On September 2, Kyle and Joe Carmon finished boxing up their Chattanooga apartment of one year and left for Minnesota. The Carmon’s did all of this in order to protect something many other couples might take for granted: their marriage.
“We were really considering living here for the rest of our lives,” Kyle said. “It’s strange how much can change in such a short amount of time.”
Practice, weights, conditioning, traveling and on top of it all attending classes and maintaining a good grade point average. Unfortunately, college athletes also have to contend with a higher likelihood of developing an eating disorder.
Lauren Baker is a determined, music-loving dance-like-no-one’s-watching freshman on the women’s volleyball team at The University of Tennessee at Chattanooga. However, it was much earlier on during her freshman year of high school in South Bend, Indiana when she began to struggle with her eating disorder.
It was January 8, 2021, when Brooke Harbula became a victim of gun violence, but that was not the day she gave up her power. After being shot during an armed robbery, Harbula’s physical and mental health have suffered, but that hasn’t stopped her from becoming the person she is today.
“I remember asking the paramedics if I was paralyzed because I couldn’t feel my left leg,” Harbula says. “Then it became a sudden realization of death…and how close I was to it.”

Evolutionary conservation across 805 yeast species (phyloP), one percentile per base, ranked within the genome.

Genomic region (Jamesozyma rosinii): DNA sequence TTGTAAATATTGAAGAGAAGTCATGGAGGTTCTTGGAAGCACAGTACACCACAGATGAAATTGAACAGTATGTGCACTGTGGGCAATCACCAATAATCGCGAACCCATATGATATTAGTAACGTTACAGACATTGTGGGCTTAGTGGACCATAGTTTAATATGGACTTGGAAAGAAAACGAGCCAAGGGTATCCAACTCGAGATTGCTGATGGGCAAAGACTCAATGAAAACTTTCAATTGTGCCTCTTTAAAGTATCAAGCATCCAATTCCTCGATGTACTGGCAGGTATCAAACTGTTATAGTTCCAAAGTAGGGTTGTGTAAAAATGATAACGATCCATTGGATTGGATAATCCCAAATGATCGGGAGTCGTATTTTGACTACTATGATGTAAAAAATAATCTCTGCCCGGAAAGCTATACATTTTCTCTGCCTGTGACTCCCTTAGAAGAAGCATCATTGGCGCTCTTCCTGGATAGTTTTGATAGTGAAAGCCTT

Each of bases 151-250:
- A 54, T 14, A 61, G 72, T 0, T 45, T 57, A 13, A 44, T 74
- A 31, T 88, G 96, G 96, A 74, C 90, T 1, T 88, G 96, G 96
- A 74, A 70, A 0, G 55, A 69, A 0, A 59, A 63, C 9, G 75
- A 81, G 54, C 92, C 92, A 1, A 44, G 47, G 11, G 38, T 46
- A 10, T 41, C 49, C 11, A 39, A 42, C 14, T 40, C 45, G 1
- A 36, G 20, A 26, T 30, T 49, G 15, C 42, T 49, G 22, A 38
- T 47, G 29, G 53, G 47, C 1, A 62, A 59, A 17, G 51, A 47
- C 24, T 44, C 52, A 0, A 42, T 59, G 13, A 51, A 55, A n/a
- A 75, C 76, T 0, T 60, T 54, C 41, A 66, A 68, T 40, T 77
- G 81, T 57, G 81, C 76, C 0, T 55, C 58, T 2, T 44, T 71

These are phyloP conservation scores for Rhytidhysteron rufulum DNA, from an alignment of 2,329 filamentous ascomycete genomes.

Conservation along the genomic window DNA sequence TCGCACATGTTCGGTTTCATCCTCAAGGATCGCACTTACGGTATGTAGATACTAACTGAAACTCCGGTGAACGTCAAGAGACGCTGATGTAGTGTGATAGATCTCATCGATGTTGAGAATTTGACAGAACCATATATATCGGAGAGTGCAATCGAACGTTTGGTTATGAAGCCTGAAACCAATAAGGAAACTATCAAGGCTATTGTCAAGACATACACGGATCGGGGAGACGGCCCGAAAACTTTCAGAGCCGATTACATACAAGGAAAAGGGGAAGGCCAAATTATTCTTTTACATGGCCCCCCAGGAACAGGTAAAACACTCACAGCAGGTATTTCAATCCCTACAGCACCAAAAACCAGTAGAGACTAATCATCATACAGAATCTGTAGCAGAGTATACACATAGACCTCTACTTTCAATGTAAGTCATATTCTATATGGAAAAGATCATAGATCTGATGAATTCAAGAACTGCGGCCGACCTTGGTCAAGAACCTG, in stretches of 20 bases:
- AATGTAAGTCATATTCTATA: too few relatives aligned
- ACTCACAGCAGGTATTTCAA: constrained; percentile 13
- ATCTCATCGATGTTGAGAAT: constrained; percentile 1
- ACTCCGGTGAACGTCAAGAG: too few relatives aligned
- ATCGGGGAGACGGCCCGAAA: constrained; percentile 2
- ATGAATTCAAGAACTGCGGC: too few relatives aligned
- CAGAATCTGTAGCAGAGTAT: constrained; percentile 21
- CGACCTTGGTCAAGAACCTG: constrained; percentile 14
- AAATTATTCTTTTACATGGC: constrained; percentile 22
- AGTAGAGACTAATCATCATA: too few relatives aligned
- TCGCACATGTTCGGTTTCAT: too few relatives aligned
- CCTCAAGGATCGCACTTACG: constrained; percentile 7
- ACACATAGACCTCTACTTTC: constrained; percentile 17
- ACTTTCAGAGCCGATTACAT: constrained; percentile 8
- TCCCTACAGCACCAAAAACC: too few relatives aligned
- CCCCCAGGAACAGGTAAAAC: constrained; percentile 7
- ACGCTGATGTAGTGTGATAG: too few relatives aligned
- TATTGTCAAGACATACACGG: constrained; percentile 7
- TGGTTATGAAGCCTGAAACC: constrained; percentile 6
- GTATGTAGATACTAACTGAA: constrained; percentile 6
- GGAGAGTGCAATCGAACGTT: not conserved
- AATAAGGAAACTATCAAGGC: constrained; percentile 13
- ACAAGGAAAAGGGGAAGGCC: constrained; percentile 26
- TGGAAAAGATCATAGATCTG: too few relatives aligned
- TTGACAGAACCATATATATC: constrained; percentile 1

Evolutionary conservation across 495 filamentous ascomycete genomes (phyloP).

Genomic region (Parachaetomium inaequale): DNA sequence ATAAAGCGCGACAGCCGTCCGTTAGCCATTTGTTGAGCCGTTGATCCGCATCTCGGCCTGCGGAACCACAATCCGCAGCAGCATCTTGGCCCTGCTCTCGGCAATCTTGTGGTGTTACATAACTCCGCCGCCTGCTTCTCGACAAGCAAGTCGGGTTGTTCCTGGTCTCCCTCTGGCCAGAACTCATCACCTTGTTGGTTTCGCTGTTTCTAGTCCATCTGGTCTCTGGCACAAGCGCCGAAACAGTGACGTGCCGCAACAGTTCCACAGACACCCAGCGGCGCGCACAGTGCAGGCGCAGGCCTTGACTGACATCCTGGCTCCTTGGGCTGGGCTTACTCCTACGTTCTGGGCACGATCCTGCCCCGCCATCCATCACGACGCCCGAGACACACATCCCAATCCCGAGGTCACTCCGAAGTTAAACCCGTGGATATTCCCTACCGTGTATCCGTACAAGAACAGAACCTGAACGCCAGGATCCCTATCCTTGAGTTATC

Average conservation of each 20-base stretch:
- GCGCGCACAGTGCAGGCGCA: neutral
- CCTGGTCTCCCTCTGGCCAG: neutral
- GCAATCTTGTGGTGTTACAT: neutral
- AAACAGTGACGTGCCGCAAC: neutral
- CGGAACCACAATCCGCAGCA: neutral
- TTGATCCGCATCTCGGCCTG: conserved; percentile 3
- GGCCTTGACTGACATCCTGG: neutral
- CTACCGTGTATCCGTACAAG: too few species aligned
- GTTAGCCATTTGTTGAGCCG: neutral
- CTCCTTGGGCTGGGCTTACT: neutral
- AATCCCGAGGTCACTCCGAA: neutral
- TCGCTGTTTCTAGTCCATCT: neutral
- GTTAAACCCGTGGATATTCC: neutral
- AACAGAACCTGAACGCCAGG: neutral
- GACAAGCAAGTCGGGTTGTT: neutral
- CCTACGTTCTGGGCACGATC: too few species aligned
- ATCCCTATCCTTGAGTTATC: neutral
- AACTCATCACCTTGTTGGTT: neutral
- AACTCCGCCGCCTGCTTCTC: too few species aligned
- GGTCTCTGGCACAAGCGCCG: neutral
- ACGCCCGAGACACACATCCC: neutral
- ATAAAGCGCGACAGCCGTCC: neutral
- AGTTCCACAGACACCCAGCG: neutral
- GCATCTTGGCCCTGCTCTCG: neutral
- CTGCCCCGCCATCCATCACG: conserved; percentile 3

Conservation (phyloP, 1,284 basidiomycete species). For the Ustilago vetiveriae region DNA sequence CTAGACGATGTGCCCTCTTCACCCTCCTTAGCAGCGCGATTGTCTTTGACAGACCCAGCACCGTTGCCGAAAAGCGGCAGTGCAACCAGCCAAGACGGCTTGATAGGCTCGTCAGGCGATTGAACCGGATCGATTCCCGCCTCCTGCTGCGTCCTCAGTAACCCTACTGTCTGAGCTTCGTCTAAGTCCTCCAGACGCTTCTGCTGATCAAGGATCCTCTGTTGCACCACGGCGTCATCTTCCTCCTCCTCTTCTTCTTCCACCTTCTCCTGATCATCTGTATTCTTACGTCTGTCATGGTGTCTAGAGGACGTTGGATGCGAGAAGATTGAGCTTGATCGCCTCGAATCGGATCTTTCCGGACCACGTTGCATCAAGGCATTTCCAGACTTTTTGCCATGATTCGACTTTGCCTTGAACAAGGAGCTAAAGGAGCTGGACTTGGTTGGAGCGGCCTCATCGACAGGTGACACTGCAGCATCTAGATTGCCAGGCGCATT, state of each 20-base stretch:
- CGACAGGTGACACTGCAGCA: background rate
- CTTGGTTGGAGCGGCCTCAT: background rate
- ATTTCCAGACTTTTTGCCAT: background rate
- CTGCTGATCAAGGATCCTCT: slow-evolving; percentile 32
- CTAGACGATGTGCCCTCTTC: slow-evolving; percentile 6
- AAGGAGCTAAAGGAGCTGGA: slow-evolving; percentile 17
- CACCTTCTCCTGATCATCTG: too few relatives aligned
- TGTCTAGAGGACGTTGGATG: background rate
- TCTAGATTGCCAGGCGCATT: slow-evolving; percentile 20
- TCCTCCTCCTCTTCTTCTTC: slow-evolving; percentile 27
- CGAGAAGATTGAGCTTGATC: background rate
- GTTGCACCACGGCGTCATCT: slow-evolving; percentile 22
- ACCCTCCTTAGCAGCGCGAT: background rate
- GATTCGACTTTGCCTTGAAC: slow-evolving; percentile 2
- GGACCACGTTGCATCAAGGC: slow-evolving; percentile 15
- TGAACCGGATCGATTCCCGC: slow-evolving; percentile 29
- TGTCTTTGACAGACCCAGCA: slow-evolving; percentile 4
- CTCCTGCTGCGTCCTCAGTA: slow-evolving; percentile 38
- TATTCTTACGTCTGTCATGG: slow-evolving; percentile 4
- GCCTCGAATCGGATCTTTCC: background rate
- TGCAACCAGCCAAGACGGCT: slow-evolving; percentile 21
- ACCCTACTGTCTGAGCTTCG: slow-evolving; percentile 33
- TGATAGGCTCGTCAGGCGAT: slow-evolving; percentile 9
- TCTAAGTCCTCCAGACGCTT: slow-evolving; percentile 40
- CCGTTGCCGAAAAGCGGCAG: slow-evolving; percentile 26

After spending 10 days in critical care, she was sent home to begin her journey toward recovery.
Editor’s Note: Tim Busch is a convicted felon who served 28 years in state prison for his crimes. Busch maintains his innocence to this day.
By Seth Carpenter
In March of 1989, 26-year-old Tim Busch was sentenced to prison for what would ultimately become the next 28 years, seven months and 15 days of his life. Most of that time for him was spent without the certainty of how long it would actually be.
“It was kind of in increments when I was first convicted,” Busch explains. “I had a sentence of 15 years to life, and the day I was sentenced, my lawyer told me, ‘Well, you’ll be out in seven and a half years. You do half of your sentence.’”
Like many others, Brayden Guerrette and his older sister Sydney have had their fair share of their mental health struggles since they were young. Back in their hometown of Portland, Maine, during a very intimate exchange on their kitchen floor, Brayden Guerrette finally opened up to his parents and older sister about his dealings with depression.
“We were just sitting there and he was just in tears, and as someone who is watching a family member and someone that they love go through something like that, it’s always very difficult because you don’t know what to do most of the time,” Sydney says. “All you can really do is be there for them continually.”
After this exchange, the Guerrette family took a leap of faith for the sake of their family’s mental health and sold their house, bought an RV and started their journey across the country in hopes of a healthy, fresh start.